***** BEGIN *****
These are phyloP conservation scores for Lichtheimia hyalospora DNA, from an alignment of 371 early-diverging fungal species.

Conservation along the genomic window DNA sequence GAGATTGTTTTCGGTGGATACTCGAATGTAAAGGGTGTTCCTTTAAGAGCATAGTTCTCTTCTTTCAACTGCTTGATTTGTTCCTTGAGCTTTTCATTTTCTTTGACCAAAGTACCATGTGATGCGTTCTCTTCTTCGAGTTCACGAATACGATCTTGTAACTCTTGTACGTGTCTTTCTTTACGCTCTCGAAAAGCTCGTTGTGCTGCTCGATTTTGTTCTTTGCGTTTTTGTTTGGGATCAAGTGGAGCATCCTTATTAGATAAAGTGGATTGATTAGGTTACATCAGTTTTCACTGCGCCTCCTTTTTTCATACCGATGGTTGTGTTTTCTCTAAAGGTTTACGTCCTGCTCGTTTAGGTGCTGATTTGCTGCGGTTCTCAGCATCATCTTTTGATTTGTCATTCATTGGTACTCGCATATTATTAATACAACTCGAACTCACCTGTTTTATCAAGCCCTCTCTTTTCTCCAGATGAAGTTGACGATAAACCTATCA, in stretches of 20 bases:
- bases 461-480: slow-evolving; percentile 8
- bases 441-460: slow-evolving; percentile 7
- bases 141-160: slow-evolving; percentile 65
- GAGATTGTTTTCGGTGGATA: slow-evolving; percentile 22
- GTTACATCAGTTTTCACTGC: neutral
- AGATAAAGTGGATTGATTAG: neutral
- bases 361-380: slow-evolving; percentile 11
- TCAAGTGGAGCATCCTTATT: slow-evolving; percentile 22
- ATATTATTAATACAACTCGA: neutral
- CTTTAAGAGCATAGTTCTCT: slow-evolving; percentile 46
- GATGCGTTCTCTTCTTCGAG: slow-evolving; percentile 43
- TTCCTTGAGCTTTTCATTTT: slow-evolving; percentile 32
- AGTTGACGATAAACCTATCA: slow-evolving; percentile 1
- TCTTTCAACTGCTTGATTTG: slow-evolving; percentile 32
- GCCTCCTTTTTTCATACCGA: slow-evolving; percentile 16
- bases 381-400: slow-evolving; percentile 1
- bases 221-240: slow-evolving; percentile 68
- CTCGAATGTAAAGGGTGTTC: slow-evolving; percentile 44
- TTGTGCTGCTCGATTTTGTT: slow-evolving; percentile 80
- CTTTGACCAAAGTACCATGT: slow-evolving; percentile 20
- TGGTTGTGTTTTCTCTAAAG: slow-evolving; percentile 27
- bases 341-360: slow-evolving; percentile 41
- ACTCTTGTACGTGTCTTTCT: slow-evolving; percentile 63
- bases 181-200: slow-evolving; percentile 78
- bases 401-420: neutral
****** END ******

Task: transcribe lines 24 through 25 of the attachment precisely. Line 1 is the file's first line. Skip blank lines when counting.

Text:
- bases 341-360: slow-evolving; percentile 41
- ACTCTTGTACGTGTCTTTCT: slow-evolving; percentile 63